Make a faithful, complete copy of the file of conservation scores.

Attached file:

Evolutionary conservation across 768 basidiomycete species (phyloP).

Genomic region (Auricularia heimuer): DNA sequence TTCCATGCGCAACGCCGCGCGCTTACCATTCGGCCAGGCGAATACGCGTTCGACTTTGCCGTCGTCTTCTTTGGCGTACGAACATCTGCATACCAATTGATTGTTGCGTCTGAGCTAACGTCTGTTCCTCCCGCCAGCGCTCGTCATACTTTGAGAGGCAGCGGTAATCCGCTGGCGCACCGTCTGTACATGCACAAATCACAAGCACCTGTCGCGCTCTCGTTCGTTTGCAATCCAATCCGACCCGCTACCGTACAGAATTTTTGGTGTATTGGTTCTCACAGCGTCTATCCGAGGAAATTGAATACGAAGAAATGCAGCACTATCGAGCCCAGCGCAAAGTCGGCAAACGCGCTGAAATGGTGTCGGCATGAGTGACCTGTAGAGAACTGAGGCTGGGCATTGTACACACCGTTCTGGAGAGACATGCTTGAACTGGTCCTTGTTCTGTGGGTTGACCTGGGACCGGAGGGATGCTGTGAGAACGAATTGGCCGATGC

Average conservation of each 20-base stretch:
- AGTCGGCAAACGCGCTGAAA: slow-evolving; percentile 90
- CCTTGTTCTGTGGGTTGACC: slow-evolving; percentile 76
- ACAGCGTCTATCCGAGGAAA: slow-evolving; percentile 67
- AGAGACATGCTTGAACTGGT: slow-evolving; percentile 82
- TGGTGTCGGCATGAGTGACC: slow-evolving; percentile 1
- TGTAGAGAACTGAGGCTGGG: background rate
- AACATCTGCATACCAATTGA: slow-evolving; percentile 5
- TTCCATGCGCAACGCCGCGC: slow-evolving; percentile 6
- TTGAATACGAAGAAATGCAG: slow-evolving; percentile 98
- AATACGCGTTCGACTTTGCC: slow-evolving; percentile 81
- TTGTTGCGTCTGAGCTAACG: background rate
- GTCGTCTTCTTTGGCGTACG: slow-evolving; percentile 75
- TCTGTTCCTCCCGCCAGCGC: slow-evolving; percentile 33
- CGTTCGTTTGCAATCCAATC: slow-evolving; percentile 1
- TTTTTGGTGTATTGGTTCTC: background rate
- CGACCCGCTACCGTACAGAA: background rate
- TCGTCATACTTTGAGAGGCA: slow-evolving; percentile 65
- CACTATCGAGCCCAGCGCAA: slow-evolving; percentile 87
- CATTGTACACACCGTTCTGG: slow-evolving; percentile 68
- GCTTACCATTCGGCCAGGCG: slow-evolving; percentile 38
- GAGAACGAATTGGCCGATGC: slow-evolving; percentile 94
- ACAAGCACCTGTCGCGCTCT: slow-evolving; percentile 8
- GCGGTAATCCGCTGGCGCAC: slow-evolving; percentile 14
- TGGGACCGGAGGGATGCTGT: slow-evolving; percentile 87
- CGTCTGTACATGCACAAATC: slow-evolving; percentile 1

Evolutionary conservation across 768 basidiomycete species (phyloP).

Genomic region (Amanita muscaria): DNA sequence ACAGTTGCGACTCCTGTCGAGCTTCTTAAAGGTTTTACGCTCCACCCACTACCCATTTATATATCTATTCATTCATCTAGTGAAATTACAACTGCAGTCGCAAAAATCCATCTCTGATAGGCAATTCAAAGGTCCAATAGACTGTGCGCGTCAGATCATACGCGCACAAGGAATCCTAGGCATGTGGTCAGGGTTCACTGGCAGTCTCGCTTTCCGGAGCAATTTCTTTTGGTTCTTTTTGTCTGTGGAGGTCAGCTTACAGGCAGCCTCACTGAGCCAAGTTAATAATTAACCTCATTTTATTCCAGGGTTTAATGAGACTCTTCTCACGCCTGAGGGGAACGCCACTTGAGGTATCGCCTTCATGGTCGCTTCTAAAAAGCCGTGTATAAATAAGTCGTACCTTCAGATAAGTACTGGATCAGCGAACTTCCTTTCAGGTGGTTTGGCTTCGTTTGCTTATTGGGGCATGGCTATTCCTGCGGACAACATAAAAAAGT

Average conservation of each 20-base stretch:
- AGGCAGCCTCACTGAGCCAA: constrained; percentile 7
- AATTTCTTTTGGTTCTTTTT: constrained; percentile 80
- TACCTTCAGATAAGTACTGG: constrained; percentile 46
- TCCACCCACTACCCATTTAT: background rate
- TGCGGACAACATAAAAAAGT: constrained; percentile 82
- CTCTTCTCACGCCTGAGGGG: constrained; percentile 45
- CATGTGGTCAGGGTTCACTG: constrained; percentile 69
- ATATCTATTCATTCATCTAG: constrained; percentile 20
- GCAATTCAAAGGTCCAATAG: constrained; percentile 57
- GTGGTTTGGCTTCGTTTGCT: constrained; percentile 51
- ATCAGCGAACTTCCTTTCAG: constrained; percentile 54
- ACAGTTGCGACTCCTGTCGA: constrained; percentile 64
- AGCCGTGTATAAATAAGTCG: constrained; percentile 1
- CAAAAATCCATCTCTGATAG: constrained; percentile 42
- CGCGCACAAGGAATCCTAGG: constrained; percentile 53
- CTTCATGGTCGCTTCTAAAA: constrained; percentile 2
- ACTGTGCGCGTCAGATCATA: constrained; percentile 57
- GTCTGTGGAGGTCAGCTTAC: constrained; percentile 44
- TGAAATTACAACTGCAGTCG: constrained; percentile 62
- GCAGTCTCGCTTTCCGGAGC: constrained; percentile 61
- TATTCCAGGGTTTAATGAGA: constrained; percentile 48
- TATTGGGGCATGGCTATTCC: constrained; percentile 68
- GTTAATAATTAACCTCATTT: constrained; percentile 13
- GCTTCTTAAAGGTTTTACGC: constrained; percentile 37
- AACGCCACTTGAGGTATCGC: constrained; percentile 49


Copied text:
Evolutionary conservation across 768 basidiomycete species (phyloP).

Genomic region (Auricularia heimuer): DNA sequence TTCCATGCGCAACGCCGCGCGCTTACCATTCGGCCAGGCGAATACGCGTTCGACTTTGCCGTCGTCTTCTTTGGCGTACGAACATCTGCATACCAATTGATTGTTGCGTCTGAGCTAACGTCTGTTCCTCCCGCCAGCGCTCGTCATACTTTGAGAGGCAGCGGTAATCCGCTGGCGCACCGTCTGTACATGCACAAATCACAAGCACCTGTCGCGCTCTCGTTCGTTTGCAATCCAATCCGACCCGCTACCGTACAGAATTTTTGGTGTATTGGTTCTCACAGCGTCTATCCGAGGAAATTGAATACGAAGAAATGCAGCACTATCGAGCCCAGCGCAAAGTCGGCAAACGCGCTGAAATGGTGTCGGCATGAGTGACCTGTAGAGAACTGAGGCTGGGCATTGTACACACCGTTCTGGAGAGACATGCTTGAACTGGTCCTTGTTCTGTGGGTTGACCTGGGACCGGAGGGATGCTGTGAGAACGAATTGGCCGATGC

Average conservation of each 20-base stretch:
- AGTCGGCAAACGCGCTGAAA: slow-evolving; percentile 90
- CCTTGTTCTGTGGGTTGACC: slow-evolving; percentile 76
- ACAGCGTCTATCCGAGGAAA: slow-evolving; percentile 67
- AGAGACATGCTTGAACTGGT: slow-evolving; percentile 82
- TGGTGTCGGCATGAGTGACC: slow-evolving; percentile 1
- TGTAGAGAACTGAGGCTGGG: background rate
- AACATCTGCATACCAATTGA: slow-evolving; percentile 5
- TTCCATGCGCAACGCCGCGC: slow-evolving; percentile 6
- TTGAATACGAAGAAATGCAG: slow-evolving; percentile 98
- AATACGCGTTCGACTTTGCC: slow-evolving; percentile 81
- TTGTTGCGTCTGAGCTAACG: background rate
- GTCGTCTTCTTTGGCGTACG: slow-evolving; percentile 75
- TCTGTTCCTCCCGCCAGCGC: slow-evolving; percentile 33
- CGTTCGTTTGCAATCCAATC: slow-evolving; percentile 1
- TTTTTGGTGTATTGGTTCTC: background rate
- CGACCCGCTACCGTACAGAA: background rate
- TCGTCATACTTTGAGAGGCA: slow-evolving; percentile 65
- CACTATCGAGCCCAGCGCAA: slow-evolving; percentile 87
- CATTGTACACACCGTTCTGG: slow-evolving; percentile 68
- GCTTACCATTCGGCCAGGCG: slow-evolving; percentile 38
- GAGAACGAATTGGCCGATGC: slow-evolving; percentile 94
- ACAAGCACCTGTCGCGCTCT: slow-evolving; percentile 8
- GCGGTAATCCGCTGGCGCAC: slow-evolving; percentile 14
- TGGGACCGGAGGGATGCTGT: slow-evolving; percentile 87
- CGTCTGTACATGCACAAATC: slow-evolving; percentile 1

Evolutionary conservation across 768 basidiomycete species (phyloP).

Genomic region (Amanita muscaria): DNA sequence ACAGTTGCGACTCCTGTCGAGCTTCTTAAAGGTTTTACGCTCCACCCACTACCCATTTATATATCTATTCATTCATCTAGTGAAATTACAACTGCAGTCGCAAAAATCCATCTCTGATAGGCAATTCAAAGGTCCAATAGACTGTGCGCGTCAGATCATACGCGCACAAGGAATCCTAGGCATGTGGTCAGGGTTCACTGGCAGTCTCGCTTTCCGGAGCAATTTCTTTTGGTTCTTTTTGTCTGTGGAGGTCAGCTTACAGGCAGCCTCACTGAGCCAAGTTAATAATTAACCTCATTTTATTCCAGGGTTTAATGAGACTCTTCTCACGCCTGAGGGGAACGCCACTTGAGGTATCGCCTTCATGGTCGCTTCTAAAAAGCCGTGTATAAATAAGTCGTACCTTCAGATAAGTACTGGATCAGCGAACTTCCTTTCAGGTGGTTTGGCTTCGTTTGCTTATTGGGGCATGGCTATTCCTGCGGACAACATAAAAAAGT

Average conservation of each 20-base stretch:
- AGGCAGCCTCACTGAGCCAA: constrained; percentile 7
- AATTTCTTTTGGTTCTTTTT: constrained; percentile 80
- TACCTTCAGATAAGTACTGG: constrained; percentile 46
- TCCACCCACTACCCATTTAT: background rate
- TGCGGACAACATAAAAAAGT: constrained; percentile 82
- CTCTTCTCACGCCTGAGGGG: constrained; percentile 45
- CATGTGGTCAGGGTTCACTG: constrained; percentile 69
- ATATCTATTCATTCATCTAG: constrained; percentile 20
- GCAATTCAAAGGTCCAATAG: constrained; percentile 57
- GTGGTTTGGCTTCGTTTGCT: constrained; percentile 51
- ATCAGCGAACTTCCTTTCAG: constrained; percentile 54
- ACAGTTGCGACTCCTGTCGA: constrained; percentile 64
- AGCCGTGTATAAATAAGTCG: constrained; percentile 1
- CAAAAATCCATCTCTGATAG: constrained; percentile 42
- CGCGCACAAGGAATCCTAGG: constrained; percentile 53
- CTTCATGGTCGCTTCTAAAA: constrained; percentile 2
- ACTGTGCGCGTCAGATCATA: constrained; percentile 57
- GTCTGTGGAGGTCAGCTTAC: constrained; percentile 44
- TGAAATTACAACTGCAGTCG: constrained; percentile 62
- GCAGTCTCGCTTTCCGGAGC: constrained; percentile 61
- TATTCCAGGGTTTAATGAGA: constrained; percentile 48
- TATTGGGGCATGGCTATTCC: constrained; percentile 68
- GTTAATAATTAACCTCATTT: constrained; percentile 13
- GCTTCTTAAAGGTTTTACGC: constrained; percentile 37
- AACGCCACTTGAGGTATCGC: constrained; percentile 49